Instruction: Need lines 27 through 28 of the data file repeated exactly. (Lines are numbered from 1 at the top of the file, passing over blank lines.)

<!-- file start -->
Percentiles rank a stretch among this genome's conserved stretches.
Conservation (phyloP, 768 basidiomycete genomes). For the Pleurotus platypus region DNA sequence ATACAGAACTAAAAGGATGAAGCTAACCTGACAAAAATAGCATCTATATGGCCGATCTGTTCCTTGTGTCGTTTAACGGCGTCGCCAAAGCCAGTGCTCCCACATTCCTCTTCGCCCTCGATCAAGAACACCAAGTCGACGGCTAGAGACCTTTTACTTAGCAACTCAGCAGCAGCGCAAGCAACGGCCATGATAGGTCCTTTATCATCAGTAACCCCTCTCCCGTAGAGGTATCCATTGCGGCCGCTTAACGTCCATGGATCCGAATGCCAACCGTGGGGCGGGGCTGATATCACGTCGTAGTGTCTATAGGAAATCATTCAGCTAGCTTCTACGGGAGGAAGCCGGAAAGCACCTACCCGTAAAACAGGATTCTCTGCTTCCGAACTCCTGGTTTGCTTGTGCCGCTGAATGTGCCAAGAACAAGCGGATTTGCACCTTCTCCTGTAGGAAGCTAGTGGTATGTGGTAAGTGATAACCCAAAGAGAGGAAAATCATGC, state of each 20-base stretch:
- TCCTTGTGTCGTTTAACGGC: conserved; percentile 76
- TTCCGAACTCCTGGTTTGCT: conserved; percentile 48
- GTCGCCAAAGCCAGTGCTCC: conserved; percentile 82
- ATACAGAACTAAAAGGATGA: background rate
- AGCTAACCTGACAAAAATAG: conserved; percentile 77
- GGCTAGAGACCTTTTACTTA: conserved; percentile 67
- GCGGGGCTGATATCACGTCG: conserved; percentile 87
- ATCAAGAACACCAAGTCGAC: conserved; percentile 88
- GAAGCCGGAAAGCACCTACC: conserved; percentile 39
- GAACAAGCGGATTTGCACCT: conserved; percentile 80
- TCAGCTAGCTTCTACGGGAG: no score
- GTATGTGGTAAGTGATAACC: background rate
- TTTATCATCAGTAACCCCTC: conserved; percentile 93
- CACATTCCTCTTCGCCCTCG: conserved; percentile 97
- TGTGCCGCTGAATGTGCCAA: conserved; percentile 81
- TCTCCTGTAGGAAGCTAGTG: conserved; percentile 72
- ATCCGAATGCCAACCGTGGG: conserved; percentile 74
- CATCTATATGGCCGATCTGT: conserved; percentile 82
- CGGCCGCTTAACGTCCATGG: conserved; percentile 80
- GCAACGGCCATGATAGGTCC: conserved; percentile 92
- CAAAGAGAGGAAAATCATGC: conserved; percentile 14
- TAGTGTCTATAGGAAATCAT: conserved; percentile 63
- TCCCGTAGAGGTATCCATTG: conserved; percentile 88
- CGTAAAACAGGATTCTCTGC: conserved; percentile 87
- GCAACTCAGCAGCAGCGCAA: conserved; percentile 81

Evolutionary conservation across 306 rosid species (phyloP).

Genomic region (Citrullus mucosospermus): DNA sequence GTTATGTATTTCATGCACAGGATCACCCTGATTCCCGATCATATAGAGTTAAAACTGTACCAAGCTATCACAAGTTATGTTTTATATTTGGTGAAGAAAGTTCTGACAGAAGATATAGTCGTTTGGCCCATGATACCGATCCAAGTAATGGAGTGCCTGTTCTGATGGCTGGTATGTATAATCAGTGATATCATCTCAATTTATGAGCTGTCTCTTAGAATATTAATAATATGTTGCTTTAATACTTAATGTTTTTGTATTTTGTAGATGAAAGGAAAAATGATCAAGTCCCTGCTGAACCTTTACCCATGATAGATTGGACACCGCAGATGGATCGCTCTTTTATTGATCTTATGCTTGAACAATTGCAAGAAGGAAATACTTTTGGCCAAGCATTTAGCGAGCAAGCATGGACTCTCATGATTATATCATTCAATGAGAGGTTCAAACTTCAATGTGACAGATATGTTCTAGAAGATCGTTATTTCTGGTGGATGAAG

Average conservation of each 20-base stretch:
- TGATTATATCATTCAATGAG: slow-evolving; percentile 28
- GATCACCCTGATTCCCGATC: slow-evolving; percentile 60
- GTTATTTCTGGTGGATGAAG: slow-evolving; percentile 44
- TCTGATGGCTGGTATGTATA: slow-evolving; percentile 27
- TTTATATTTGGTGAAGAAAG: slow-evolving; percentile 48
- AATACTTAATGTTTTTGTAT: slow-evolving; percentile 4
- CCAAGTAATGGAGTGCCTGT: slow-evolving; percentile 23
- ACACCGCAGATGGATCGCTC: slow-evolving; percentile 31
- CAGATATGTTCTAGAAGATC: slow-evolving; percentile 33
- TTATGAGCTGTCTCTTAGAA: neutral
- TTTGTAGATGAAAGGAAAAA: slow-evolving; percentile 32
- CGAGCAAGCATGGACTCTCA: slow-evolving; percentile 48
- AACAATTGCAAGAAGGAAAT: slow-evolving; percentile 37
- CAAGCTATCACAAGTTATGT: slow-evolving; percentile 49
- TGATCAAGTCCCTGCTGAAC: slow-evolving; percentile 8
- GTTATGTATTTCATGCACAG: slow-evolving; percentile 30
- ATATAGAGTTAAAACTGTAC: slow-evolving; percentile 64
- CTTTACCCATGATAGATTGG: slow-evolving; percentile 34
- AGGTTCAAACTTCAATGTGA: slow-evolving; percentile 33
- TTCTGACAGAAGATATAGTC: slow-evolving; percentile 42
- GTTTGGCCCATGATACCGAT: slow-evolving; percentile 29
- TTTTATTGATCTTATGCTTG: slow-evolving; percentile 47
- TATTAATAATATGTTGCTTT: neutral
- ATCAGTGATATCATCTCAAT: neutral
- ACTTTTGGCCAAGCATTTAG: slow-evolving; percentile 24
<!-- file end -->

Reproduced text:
- GCAACTCAGCAGCAGCGCAA: conserved; percentile 81

Evolutionary conservation across 306 rosid species (phyloP).